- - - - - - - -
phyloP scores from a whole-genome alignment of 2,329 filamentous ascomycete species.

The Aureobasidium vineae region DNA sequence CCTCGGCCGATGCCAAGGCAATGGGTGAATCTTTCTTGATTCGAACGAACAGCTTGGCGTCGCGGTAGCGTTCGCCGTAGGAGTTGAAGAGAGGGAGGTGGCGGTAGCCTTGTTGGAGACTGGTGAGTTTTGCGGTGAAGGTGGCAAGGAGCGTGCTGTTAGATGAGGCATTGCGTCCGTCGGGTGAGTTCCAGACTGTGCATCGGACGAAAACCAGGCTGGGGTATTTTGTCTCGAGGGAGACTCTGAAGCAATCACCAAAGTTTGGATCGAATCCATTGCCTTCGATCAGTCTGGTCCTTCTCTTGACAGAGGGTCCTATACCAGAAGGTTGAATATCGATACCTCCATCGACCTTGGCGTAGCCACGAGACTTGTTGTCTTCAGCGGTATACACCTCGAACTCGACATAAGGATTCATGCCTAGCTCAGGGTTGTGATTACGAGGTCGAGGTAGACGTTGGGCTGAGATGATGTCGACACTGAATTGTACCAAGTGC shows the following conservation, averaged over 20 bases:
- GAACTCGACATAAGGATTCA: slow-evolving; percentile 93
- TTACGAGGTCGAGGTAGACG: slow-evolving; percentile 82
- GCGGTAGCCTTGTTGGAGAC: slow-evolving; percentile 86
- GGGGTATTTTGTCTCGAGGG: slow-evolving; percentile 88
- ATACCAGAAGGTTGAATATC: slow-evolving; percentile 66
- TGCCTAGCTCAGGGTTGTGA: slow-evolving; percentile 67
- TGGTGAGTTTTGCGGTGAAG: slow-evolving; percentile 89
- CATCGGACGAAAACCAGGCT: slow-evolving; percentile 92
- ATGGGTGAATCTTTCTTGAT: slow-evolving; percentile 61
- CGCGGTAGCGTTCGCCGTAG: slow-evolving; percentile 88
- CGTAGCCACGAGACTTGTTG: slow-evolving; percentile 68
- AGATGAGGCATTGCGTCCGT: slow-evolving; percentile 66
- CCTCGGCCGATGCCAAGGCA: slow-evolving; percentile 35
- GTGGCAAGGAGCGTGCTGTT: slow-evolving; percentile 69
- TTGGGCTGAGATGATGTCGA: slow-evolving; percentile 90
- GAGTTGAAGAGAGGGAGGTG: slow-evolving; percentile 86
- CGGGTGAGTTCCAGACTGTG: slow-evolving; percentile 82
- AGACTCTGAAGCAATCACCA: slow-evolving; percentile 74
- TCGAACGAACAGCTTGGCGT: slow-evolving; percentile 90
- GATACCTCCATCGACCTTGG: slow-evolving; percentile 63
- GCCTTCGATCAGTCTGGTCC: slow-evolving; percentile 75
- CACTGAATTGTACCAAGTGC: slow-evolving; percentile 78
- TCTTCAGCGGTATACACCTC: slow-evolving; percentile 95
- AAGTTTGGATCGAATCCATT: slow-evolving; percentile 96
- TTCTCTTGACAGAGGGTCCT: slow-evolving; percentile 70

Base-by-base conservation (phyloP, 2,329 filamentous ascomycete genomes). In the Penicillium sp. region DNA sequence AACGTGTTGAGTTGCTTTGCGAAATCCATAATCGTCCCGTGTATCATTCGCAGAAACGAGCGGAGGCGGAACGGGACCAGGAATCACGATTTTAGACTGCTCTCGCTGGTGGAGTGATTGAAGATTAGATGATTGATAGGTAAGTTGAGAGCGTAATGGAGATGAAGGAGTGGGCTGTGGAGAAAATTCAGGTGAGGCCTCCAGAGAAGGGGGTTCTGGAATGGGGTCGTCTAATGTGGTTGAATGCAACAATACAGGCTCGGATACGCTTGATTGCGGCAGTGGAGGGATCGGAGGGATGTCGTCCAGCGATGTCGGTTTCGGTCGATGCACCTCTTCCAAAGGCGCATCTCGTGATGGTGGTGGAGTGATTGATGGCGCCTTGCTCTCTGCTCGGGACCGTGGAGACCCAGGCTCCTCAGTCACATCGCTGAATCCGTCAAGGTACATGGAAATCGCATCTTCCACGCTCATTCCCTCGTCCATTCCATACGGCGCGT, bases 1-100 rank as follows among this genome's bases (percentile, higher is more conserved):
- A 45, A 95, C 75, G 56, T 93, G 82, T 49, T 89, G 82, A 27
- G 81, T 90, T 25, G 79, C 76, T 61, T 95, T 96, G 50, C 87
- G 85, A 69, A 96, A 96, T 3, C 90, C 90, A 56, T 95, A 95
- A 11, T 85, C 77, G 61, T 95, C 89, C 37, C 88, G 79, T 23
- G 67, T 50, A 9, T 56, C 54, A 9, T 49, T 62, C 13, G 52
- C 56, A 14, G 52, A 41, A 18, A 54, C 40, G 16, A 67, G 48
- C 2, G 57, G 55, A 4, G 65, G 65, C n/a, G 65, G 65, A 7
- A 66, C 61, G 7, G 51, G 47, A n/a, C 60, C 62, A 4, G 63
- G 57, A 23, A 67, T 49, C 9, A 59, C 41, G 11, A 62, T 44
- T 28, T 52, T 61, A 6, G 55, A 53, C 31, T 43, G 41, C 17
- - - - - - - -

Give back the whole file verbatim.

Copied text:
phyloP scores from a whole-genome alignment of 2,329 filamentous ascomycete species.

The Aureobasidium vineae region DNA sequence CCTCGGCCGATGCCAAGGCAATGGGTGAATCTTTCTTGATTCGAACGAACAGCTTGGCGTCGCGGTAGCGTTCGCCGTAGGAGTTGAAGAGAGGGAGGTGGCGGTAGCCTTGTTGGAGACTGGTGAGTTTTGCGGTGAAGGTGGCAAGGAGCGTGCTGTTAGATGAGGCATTGCGTCCGTCGGGTGAGTTCCAGACTGTGCATCGGACGAAAACCAGGCTGGGGTATTTTGTCTCGAGGGAGACTCTGAAGCAATCACCAAAGTTTGGATCGAATCCATTGCCTTCGATCAGTCTGGTCCTTCTCTTGACAGAGGGTCCTATACCAGAAGGTTGAATATCGATACCTCCATCGACCTTGGCGTAGCCACGAGACTTGTTGTCTTCAGCGGTATACACCTCGAACTCGACATAAGGATTCATGCCTAGCTCAGGGTTGTGATTACGAGGTCGAGGTAGACGTTGGGCTGAGATGATGTCGACACTGAATTGTACCAAGTGC shows the following conservation, averaged over 20 bases:
- GAACTCGACATAAGGATTCA: slow-evolving; percentile 93
- TTACGAGGTCGAGGTAGACG: slow-evolving; percentile 82
- GCGGTAGCCTTGTTGGAGAC: slow-evolving; percentile 86
- GGGGTATTTTGTCTCGAGGG: slow-evolving; percentile 88
- ATACCAGAAGGTTGAATATC: slow-evolving; percentile 66
- TGCCTAGCTCAGGGTTGTGA: slow-evolving; percentile 67
- TGGTGAGTTTTGCGGTGAAG: slow-evolving; percentile 89
- CATCGGACGAAAACCAGGCT: slow-evolving; percentile 92
- ATGGGTGAATCTTTCTTGAT: slow-evolving; percentile 61
- CGCGGTAGCGTTCGCCGTAG: slow-evolving; percentile 88
- CGTAGCCACGAGACTTGTTG: slow-evolving; percentile 68
- AGATGAGGCATTGCGTCCGT: slow-evolving; percentile 66
- CCTCGGCCGATGCCAAGGCA: slow-evolving; percentile 35
- GTGGCAAGGAGCGTGCTGTT: slow-evolving; percentile 69
- TTGGGCTGAGATGATGTCGA: slow-evolving; percentile 90
- GAGTTGAAGAGAGGGAGGTG: slow-evolving; percentile 86
- CGGGTGAGTTCCAGACTGTG: slow-evolving; percentile 82
- AGACTCTGAAGCAATCACCA: slow-evolving; percentile 74
- TCGAACGAACAGCTTGGCGT: slow-evolving; percentile 90
- GATACCTCCATCGACCTTGG: slow-evolving; percentile 63
- GCCTTCGATCAGTCTGGTCC: slow-evolving; percentile 75
- CACTGAATTGTACCAAGTGC: slow-evolving; percentile 78
- TCTTCAGCGGTATACACCTC: slow-evolving; percentile 95
- AAGTTTGGATCGAATCCATT: slow-evolving; percentile 96
- TTCTCTTGACAGAGGGTCCT: slow-evolving; percentile 70

Base-by-base conservation (phyloP, 2,329 filamentous ascomycete genomes). In the Penicillium sp. region DNA sequence AACGTGTTGAGTTGCTTTGCGAAATCCATAATCGTCCCGTGTATCATTCGCAGAAACGAGCGGAGGCGGAACGGGACCAGGAATCACGATTTTAGACTGCTCTCGCTGGTGGAGTGATTGAAGATTAGATGATTGATAGGTAAGTTGAGAGCGTAATGGAGATGAAGGAGTGGGCTGTGGAGAAAATTCAGGTGAGGCCTCCAGAGAAGGGGGTTCTGGAATGGGGTCGTCTAATGTGGTTGAATGCAACAATACAGGCTCGGATACGCTTGATTGCGGCAGTGGAGGGATCGGAGGGATGTCGTCCAGCGATGTCGGTTTCGGTCGATGCACCTCTTCCAAAGGCGCATCTCGTGATGGTGGTGGAGTGATTGATGGCGCCTTGCTCTCTGCTCGGGACCGTGGAGACCCAGGCTCCTCAGTCACATCGCTGAATCCGTCAAGGTACATGGAAATCGCATCTTCCACGCTCATTCCCTCGTCCATTCCATACGGCGCGT, bases 1-100 rank as follows among this genome's bases (percentile, higher is more conserved):
- A 45, A 95, C 75, G 56, T 93, G 82, T 49, T 89, G 82, A 27
- G 81, T 90, T 25, G 79, C 76, T 61, T 95, T 96, G 50, C 87
- G 85, A 69, A 96, A 96, T 3, C 90, C 90, A 56, T 95, A 95
- A 11, T 85, C 77, G 61, T 95, C 89, C 37, C 88, G 79, T 23
- G 67, T 50, A 9, T 56, C 54, A 9, T 49, T 62, C 13, G 52
- C 56, A 14, G 52, A 41, A 18, A 54, C 40, G 16, A 67, G 48
- C 2, G 57, G 55, A 4, G 65, G 65, C n/a, G 65, G 65, A 7
- A 66, C 61, G 7, G 51, G 47, A n/a, C 60, C 62, A 4, G 63
- G 57, A 23, A 67, T 49, C 9, A 59, C 41, G 11, A 62, T 44
- T 28, T 52, T 61, A 6, G 55, A 53, C 31, T 43, G 41, C 17